Since the dawn of time, or since I was a little boy- whichever is longer, I can remember being told that too much of a good thing would be bad for me. I could not understand if something was good, how then could too much good be bad? Of course, my early onset selective memory conveniently misplaced the upset stomach that resulted from a solo attack on a quart of chocolate ice cream; or the burned back and shoulders suffered from not slathering on DP 45 sunscreen at the beach. Still, how could anyone have too many Legos, too many marbles, or enough video games? Our backyard pool could have been bigger, my bedroom was certainly not roomy, and my closet was just too small to be clean.
As a grown-up, I have come to realize that those childhood notions of needing more, without the necessity for good reasoning, do not go away with age; they just manifest into a more diverse and expensive collection of possessions. I am not alone in my thinking. All I have to do is walk my neighborhood on any weekend and gaze inside the open garage doors to see the results of ‘possession manifestation’. We all have collections of stuff scattered throughout our homes that have grown well beyond any planned parameters; it is human nature to be a gatherer. That is how in early times we learned to survive.
Since we no longer live in caves, at least not on purpose, why then do we continue to collect? Small Mason Jars filled with steel nuts, bolts, cap screws and washers – many of which were left over from assembly projects seemingly put together correctly line the shelves in the garage. Most screws have no matching washer or nut, and vice versa. Shirt, pants, dresses, and suits that haven’t fit since Junior Prom crowd your closet. An Exercise Bike collects dust in the formal dining room, a resolution gone badly. Books, CD’s, workout tapes; gently used, worn out, or never opened – we own them all. For some unknown reason, our need to keep these prized possessions long after their intended use is expired never seems to diminish. We collect and keep stuff, because as hard as we try, the things we collect cannot fulfill the need that drew us to collect it in the first place. Possessions we buy or that are given to us fulfill a short term need bringing happiness, but even if we had rows of storage units filled to their ceiling with gifts, that happiness will fade, and the true joy for which we search will remain hidden. True joy comes from God, settling upon our life like the warmth of the sun on tropical beach: ever-present, nourishing, enveloping.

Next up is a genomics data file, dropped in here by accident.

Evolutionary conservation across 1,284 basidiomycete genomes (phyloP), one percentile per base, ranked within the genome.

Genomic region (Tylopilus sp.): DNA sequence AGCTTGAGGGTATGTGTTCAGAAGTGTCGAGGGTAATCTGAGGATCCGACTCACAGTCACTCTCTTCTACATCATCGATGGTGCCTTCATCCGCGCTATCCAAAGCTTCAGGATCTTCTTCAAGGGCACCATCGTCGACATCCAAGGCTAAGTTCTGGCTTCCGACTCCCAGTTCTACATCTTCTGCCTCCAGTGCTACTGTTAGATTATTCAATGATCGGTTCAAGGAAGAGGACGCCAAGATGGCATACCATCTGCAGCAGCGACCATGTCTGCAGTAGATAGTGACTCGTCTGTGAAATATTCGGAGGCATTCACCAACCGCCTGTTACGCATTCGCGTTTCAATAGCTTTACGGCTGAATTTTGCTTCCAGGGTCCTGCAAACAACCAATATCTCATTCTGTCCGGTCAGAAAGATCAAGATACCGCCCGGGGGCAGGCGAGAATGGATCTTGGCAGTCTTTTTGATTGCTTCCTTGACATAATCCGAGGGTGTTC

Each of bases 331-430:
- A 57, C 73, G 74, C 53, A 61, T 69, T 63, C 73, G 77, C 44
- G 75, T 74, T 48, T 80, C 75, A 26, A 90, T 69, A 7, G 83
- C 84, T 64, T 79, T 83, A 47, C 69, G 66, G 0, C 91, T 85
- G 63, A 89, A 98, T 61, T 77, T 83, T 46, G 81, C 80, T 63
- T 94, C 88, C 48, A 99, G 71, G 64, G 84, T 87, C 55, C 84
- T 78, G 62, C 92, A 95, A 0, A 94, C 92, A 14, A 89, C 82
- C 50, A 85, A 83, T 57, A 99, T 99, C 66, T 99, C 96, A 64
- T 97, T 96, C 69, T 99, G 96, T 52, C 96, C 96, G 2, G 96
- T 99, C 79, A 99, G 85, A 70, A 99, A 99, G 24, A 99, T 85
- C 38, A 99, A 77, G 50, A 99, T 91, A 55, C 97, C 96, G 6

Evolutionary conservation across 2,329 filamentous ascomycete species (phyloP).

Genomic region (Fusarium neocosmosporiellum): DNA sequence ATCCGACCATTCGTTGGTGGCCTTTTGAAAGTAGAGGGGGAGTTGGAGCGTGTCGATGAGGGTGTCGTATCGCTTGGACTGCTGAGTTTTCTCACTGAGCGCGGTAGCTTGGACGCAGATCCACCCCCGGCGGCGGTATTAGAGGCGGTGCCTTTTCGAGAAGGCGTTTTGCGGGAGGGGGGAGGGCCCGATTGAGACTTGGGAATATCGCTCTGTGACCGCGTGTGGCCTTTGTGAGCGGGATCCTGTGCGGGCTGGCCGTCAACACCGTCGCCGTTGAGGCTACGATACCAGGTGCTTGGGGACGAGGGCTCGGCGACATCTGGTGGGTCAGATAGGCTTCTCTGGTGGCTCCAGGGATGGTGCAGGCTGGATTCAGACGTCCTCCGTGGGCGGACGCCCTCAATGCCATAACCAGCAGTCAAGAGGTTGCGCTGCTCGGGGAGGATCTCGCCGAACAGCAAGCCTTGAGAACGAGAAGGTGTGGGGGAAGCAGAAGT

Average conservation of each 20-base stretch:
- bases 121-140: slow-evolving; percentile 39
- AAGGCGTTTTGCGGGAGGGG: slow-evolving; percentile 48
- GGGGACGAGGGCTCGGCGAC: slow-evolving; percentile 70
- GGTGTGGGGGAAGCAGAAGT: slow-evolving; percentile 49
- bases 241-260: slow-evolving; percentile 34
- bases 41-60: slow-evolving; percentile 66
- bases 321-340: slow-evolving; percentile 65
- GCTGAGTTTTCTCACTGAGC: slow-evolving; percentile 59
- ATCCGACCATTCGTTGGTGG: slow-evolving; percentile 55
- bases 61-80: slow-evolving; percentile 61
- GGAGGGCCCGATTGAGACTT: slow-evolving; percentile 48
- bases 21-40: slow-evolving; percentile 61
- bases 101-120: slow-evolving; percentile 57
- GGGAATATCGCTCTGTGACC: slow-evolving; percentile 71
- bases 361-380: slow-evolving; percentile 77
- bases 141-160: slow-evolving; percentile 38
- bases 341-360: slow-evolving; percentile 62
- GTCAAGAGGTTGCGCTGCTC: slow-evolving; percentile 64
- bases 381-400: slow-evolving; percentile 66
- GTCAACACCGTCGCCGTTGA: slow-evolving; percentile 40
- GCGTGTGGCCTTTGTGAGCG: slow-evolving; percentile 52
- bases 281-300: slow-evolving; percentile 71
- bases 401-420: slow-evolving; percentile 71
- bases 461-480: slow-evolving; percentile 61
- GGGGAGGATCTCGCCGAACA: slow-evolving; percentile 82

The truth that gifts from God are perfect and eternal flows from noticing what is absent on a typical Saturday to-do list.
Never have I gone to the mall to return unneeded SALVATION.
Never have I gone to the dump to throw away broken PROMISES from God.
Never have I stacked left over GRACE in our storage unit.
Never has His FOREGIVENESS gone stale, and needed to be thrown out.
Never have I looked for a place in the garage to store His unused LOVE.
I am not anti-possession, believing we should live humbly in a tent somewhere in the forest. God sometimes chooses to honor us with good fortune, and we should gratefully accept, and share His generosity with others. I try to remember though, that His gifts are always enough, never too much, are perfectly placed exactly when I need them, and are freely given – I don’t even have to ask. Thank you God.
Thanks for reading.
Thanks for sharing. You know I always enjoy your “essays”!